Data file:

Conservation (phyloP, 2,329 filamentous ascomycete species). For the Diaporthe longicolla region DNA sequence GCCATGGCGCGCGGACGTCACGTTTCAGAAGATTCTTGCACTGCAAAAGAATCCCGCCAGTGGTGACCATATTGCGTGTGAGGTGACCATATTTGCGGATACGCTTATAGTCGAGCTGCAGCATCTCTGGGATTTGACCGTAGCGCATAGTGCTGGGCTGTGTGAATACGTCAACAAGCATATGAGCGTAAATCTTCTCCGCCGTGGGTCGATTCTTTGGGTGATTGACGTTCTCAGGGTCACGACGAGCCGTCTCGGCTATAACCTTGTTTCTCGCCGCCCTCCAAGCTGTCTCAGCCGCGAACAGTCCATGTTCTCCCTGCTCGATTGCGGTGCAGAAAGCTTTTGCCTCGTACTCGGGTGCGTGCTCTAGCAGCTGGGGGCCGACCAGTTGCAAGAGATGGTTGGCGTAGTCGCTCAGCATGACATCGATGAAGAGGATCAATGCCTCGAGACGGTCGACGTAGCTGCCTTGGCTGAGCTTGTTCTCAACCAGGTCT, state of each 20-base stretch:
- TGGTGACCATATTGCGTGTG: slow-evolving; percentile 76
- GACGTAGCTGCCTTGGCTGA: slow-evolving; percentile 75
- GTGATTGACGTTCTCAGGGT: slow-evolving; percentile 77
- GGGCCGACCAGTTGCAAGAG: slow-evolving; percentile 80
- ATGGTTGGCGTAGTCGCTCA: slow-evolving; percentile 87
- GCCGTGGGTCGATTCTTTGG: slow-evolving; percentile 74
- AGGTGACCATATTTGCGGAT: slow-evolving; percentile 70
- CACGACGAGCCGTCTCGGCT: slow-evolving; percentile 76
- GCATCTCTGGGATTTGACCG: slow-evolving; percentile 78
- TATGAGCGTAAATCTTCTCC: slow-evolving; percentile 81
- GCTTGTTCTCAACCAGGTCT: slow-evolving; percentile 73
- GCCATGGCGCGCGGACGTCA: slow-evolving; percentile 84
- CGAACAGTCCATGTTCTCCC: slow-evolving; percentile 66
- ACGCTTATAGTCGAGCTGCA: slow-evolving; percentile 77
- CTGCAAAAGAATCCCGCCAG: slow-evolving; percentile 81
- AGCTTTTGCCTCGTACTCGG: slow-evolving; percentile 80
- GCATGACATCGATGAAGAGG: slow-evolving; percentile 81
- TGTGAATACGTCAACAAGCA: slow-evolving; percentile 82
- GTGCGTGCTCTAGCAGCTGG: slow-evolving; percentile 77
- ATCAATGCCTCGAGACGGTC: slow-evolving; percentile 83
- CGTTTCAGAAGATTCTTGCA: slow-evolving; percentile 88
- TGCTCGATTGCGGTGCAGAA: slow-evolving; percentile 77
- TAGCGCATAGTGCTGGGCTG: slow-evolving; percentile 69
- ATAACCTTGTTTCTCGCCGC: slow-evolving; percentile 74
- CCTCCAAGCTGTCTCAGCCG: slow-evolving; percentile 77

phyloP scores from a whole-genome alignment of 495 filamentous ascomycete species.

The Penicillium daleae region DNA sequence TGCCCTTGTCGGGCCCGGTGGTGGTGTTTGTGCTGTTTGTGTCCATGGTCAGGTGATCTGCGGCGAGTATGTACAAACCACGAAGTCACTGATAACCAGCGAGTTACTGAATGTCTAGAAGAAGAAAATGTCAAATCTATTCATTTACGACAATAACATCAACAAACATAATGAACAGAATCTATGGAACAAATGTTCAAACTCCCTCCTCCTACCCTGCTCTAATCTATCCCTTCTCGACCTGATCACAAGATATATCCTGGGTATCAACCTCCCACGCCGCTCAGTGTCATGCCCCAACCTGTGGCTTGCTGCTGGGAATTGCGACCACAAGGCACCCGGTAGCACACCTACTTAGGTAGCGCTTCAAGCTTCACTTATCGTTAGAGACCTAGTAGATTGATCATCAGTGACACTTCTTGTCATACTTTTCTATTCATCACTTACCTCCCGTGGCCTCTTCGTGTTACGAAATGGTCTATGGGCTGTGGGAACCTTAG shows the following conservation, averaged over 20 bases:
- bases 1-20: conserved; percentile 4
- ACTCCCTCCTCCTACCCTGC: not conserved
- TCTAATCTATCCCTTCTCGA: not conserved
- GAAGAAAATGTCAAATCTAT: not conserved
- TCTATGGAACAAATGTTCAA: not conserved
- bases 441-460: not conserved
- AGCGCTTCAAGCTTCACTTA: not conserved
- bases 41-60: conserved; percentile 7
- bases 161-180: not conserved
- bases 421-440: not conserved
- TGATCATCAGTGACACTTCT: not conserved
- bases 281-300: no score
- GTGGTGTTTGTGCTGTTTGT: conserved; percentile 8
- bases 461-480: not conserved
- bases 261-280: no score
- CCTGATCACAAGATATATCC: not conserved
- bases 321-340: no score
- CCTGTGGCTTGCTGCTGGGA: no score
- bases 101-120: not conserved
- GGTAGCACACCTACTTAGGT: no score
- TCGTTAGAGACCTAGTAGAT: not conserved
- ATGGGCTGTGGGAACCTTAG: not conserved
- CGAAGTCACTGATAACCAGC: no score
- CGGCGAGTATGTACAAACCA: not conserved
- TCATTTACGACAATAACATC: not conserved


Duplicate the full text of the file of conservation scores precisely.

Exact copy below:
Conservation (phyloP, 2,329 filamentous ascomycete species). For the Diaporthe longicolla region DNA sequence GCCATGGCGCGCGGACGTCACGTTTCAGAAGATTCTTGCACTGCAAAAGAATCCCGCCAGTGGTGACCATATTGCGTGTGAGGTGACCATATTTGCGGATACGCTTATAGTCGAGCTGCAGCATCTCTGGGATTTGACCGTAGCGCATAGTGCTGGGCTGTGTGAATACGTCAACAAGCATATGAGCGTAAATCTTCTCCGCCGTGGGTCGATTCTTTGGGTGATTGACGTTCTCAGGGTCACGACGAGCCGTCTCGGCTATAACCTTGTTTCTCGCCGCCCTCCAAGCTGTCTCAGCCGCGAACAGTCCATGTTCTCCCTGCTCGATTGCGGTGCAGAAAGCTTTTGCCTCGTACTCGGGTGCGTGCTCTAGCAGCTGGGGGCCGACCAGTTGCAAGAGATGGTTGGCGTAGTCGCTCAGCATGACATCGATGAAGAGGATCAATGCCTCGAGACGGTCGACGTAGCTGCCTTGGCTGAGCTTGTTCTCAACCAGGTCT, state of each 20-base stretch:
- TGGTGACCATATTGCGTGTG: slow-evolving; percentile 76
- GACGTAGCTGCCTTGGCTGA: slow-evolving; percentile 75
- GTGATTGACGTTCTCAGGGT: slow-evolving; percentile 77
- GGGCCGACCAGTTGCAAGAG: slow-evolving; percentile 80
- ATGGTTGGCGTAGTCGCTCA: slow-evolving; percentile 87
- GCCGTGGGTCGATTCTTTGG: slow-evolving; percentile 74
- AGGTGACCATATTTGCGGAT: slow-evolving; percentile 70
- CACGACGAGCCGTCTCGGCT: slow-evolving; percentile 76
- GCATCTCTGGGATTTGACCG: slow-evolving; percentile 78
- TATGAGCGTAAATCTTCTCC: slow-evolving; percentile 81
- GCTTGTTCTCAACCAGGTCT: slow-evolving; percentile 73
- GCCATGGCGCGCGGACGTCA: slow-evolving; percentile 84
- CGAACAGTCCATGTTCTCCC: slow-evolving; percentile 66
- ACGCTTATAGTCGAGCTGCA: slow-evolving; percentile 77
- CTGCAAAAGAATCCCGCCAG: slow-evolving; percentile 81
- AGCTTTTGCCTCGTACTCGG: slow-evolving; percentile 80
- GCATGACATCGATGAAGAGG: slow-evolving; percentile 81
- TGTGAATACGTCAACAAGCA: slow-evolving; percentile 82
- GTGCGTGCTCTAGCAGCTGG: slow-evolving; percentile 77
- ATCAATGCCTCGAGACGGTC: slow-evolving; percentile 83
- CGTTTCAGAAGATTCTTGCA: slow-evolving; percentile 88
- TGCTCGATTGCGGTGCAGAA: slow-evolving; percentile 77
- TAGCGCATAGTGCTGGGCTG: slow-evolving; percentile 69
- ATAACCTTGTTTCTCGCCGC: slow-evolving; percentile 74
- CCTCCAAGCTGTCTCAGCCG: slow-evolving; percentile 77

phyloP scores from a whole-genome alignment of 495 filamentous ascomycete species.

The Penicillium daleae region DNA sequence TGCCCTTGTCGGGCCCGGTGGTGGTGTTTGTGCTGTTTGTGTCCATGGTCAGGTGATCTGCGGCGAGTATGTACAAACCACGAAGTCACTGATAACCAGCGAGTTACTGAATGTCTAGAAGAAGAAAATGTCAAATCTATTCATTTACGACAATAACATCAACAAACATAATGAACAGAATCTATGGAACAAATGTTCAAACTCCCTCCTCCTACCCTGCTCTAATCTATCCCTTCTCGACCTGATCACAAGATATATCCTGGGTATCAACCTCCCACGCCGCTCAGTGTCATGCCCCAACCTGTGGCTTGCTGCTGGGAATTGCGACCACAAGGCACCCGGTAGCACACCTACTTAGGTAGCGCTTCAAGCTTCACTTATCGTTAGAGACCTAGTAGATTGATCATCAGTGACACTTCTTGTCATACTTTTCTATTCATCACTTACCTCCCGTGGCCTCTTCGTGTTACGAAATGGTCTATGGGCTGTGGGAACCTTAG shows the following conservation, averaged over 20 bases:
- bases 1-20: conserved; percentile 4
- ACTCCCTCCTCCTACCCTGC: not conserved
- TCTAATCTATCCCTTCTCGA: not conserved
- GAAGAAAATGTCAAATCTAT: not conserved
- TCTATGGAACAAATGTTCAA: not conserved
- bases 441-460: not conserved
- AGCGCTTCAAGCTTCACTTA: not conserved
- bases 41-60: conserved; percentile 7
- bases 161-180: not conserved
- bases 421-440: not conserved
- TGATCATCAGTGACACTTCT: not conserved
- bases 281-300: no score
- GTGGTGTTTGTGCTGTTTGT: conserved; percentile 8
- bases 461-480: not conserved
- bases 261-280: no score
- CCTGATCACAAGATATATCC: not conserved
- bases 321-340: no score
- CCTGTGGCTTGCTGCTGGGA: no score
- bases 101-120: not conserved
- GGTAGCACACCTACTTAGGT: no score
- TCGTTAGAGACCTAGTAGAT: not conserved
- ATGGGCTGTGGGAACCTTAG: not conserved
- CGAAGTCACTGATAACCAGC: no score
- CGGCGAGTATGTACAAACCA: not conserved
- TCATTTACGACAATAACATC: not conserved